Archive for the ‘Melbourne’ Tag
This weekend sees the opening of Melbourne Now at the National Gallery of Victoria, perhaps one of the most significant initiatives by an Australian museum in many years, in that it showcases hundreds of works made by artists associated with Melbourne (living here, working here, born here, or representing some idea of Melbourne in their work…). Here’s the website:
The show is significant for its scale: hundreds of works selected by thirty curators, situated in over 8000 square metres of exhibition space spread across the two sites of the NGV and with a number of off-site locations in the city. It’s significant also for its broad-ranging interpretation of ‘creative Melbourne’, bringing in to the gallery spaces an impressive range of art practitioners. By this I mean not just a diversity of artists (sculptors, print-makers, video artists and many more), but also architects, designers and performers (the exhibition includes elements such as dance – perhaps a first in any Australian museum).
The exhibition also continues the NGV’s refreshing willingness to categorise street art as a valid and interesting art form. In July of this year, the NGV hosted ‘Suburban’, a solo show of new work by Ian Strange, also known as graffiti writer Kid Zoom, and has also temporarily exhibited work by Melbourne contemporary artist Miso, known for her many years of working in the street as well as in galleries. Such initiatives have been impressively open-minded for a major museum, but it would have been easy for the gallery to have left street art out of Melbourne Now. Instead, the exhibition includes two artists well-known for their work in public space. Ash Keating, who came to public attention in 2004 when he painted the hoarding over the Mockridge Fountain in City Square using a paint-filled fire extinguisher, is represented through two works: one is the stunning video work, ‘West Park Proposition’ which shows, on three screens, his transformation of a blank concrete wall into an artwork that blends harmoniously with its outer Melbourne setting. The other will be located on a billboard hung on the outer wall of the NGV itself, and Ash will paint the billboard on Friday 22 November, prior to the exhibition’s opening on 23 November. So the gallery makes itself into a wall that can be draped with artwork being created before the eyes of the public – a gesture that seems to represent in a really positive way some of the fundamental ideas underlying street art.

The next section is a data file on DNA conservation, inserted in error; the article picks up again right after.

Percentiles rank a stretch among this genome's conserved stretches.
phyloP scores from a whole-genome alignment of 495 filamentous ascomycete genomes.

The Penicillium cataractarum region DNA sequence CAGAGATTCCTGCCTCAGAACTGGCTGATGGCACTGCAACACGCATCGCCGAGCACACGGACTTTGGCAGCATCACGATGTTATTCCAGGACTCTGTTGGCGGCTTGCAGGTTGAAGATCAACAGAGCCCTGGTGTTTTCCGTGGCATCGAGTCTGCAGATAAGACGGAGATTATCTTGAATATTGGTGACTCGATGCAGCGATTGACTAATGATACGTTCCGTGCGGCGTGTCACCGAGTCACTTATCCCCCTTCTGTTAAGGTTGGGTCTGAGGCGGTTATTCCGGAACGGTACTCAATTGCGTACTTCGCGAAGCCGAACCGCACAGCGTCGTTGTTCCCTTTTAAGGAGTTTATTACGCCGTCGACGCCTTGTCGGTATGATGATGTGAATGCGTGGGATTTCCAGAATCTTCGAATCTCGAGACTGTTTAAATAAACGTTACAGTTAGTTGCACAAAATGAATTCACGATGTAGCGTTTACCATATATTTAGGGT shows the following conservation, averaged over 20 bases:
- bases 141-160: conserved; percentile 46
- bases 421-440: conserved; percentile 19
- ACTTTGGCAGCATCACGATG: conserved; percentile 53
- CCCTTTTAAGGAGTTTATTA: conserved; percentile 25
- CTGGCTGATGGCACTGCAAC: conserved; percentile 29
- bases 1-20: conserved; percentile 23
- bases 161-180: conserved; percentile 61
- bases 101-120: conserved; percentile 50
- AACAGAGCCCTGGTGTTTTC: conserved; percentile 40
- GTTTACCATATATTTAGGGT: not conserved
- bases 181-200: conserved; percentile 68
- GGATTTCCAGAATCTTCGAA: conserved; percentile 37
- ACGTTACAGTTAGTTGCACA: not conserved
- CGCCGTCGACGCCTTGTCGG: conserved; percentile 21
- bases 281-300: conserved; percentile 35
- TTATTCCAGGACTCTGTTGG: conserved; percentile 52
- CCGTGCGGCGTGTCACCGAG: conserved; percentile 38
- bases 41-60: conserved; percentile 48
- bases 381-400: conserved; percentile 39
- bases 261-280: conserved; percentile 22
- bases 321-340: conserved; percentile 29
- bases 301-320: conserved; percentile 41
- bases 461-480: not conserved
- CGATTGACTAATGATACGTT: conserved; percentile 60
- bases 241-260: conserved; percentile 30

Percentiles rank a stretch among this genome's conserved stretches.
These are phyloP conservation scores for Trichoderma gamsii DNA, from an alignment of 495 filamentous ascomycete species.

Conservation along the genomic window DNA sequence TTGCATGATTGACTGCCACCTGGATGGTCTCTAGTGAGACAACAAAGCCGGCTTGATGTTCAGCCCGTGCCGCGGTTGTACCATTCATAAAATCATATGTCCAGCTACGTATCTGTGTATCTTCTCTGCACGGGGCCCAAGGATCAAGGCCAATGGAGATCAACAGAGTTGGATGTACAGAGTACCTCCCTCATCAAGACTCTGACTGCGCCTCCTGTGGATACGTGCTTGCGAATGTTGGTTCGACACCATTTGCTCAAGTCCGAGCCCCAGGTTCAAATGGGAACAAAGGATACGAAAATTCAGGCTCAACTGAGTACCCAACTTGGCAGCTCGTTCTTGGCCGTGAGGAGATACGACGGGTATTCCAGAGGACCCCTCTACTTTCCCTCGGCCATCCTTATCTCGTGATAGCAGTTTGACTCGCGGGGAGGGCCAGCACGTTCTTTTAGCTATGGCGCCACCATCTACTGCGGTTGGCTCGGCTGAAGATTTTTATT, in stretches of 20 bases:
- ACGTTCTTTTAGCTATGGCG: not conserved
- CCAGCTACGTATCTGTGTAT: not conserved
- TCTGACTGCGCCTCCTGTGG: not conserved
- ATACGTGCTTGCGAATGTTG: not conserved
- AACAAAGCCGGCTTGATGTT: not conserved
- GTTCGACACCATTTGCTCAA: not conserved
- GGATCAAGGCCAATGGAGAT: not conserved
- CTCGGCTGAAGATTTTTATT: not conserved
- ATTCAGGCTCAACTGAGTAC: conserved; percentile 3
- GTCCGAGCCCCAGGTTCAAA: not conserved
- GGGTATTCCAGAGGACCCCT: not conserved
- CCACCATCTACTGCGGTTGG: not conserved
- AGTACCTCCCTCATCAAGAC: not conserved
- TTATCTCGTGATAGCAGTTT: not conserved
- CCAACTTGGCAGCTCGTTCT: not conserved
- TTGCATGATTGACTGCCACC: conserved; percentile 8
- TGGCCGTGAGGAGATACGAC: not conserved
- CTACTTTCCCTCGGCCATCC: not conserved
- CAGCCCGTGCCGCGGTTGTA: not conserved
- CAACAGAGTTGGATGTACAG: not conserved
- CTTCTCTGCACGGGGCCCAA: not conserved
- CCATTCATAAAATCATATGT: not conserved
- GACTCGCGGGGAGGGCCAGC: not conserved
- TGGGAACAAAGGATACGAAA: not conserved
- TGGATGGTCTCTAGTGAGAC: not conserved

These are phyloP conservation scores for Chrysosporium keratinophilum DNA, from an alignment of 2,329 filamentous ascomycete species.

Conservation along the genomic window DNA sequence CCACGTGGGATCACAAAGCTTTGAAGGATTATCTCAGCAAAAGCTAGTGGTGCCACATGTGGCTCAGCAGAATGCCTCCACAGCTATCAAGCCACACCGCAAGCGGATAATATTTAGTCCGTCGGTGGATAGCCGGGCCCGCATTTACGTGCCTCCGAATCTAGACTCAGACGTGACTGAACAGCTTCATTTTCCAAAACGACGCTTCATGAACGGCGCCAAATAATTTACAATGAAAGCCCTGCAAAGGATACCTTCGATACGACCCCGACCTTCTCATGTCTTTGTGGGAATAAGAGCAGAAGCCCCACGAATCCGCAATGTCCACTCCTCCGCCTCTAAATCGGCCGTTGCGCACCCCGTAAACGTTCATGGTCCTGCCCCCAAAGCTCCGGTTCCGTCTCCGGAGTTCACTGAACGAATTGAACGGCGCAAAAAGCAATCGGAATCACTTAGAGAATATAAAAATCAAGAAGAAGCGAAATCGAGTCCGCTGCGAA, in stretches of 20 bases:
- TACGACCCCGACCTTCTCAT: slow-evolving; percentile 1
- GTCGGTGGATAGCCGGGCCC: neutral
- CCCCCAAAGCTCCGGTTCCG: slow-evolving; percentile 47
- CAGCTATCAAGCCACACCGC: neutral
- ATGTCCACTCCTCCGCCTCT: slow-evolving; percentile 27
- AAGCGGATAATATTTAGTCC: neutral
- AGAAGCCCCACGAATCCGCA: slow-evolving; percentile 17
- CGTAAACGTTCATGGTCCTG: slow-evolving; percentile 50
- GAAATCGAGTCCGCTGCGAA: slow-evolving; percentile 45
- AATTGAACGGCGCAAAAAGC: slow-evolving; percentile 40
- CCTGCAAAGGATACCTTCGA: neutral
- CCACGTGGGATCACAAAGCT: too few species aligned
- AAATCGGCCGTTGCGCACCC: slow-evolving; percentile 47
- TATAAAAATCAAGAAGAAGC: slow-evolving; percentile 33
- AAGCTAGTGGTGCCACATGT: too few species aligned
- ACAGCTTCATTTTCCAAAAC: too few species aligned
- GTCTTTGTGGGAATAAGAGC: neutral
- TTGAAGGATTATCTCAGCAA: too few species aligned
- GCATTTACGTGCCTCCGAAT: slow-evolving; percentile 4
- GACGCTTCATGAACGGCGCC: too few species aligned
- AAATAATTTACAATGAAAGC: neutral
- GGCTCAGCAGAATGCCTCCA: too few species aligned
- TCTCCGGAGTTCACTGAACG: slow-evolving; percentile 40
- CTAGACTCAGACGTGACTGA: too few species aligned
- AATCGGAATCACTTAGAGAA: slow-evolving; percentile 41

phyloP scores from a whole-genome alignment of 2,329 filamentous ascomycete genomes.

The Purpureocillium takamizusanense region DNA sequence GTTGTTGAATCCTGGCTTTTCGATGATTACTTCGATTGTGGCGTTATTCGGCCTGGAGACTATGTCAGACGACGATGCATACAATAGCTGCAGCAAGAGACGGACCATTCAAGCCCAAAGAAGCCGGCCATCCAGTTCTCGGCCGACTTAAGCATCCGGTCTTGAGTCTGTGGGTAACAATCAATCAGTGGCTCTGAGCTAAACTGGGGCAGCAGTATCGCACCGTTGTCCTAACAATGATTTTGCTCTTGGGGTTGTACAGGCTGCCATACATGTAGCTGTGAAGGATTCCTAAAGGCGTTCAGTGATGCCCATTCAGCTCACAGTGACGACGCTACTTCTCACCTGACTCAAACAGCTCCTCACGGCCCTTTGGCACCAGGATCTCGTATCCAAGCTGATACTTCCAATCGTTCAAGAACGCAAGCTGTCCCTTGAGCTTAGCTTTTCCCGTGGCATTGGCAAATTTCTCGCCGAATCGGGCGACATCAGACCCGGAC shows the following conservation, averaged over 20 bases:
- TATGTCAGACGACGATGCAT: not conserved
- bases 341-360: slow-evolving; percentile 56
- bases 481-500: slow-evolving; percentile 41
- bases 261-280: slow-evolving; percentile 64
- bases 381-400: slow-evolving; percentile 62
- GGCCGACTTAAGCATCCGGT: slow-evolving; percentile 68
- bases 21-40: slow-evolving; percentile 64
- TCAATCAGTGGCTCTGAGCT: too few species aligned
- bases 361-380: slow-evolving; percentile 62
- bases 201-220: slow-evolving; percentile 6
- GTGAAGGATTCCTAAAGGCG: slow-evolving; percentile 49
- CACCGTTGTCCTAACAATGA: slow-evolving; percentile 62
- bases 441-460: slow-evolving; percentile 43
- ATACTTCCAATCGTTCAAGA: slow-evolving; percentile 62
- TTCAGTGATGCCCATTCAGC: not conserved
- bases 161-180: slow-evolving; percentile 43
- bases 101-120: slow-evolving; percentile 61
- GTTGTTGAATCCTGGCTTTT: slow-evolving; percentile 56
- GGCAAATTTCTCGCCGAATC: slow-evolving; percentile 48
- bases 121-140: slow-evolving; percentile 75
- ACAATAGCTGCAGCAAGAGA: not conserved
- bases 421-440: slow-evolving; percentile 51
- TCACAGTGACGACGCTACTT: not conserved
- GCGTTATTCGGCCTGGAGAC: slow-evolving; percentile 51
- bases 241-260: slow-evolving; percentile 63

Some more of those ideas can be found in the work of Lush, the other ‘urban artist’(to use the gallery’s term) included in the show. Lush has created an installation that fills half of a small room, and comes with its own dumpster and piles of litter: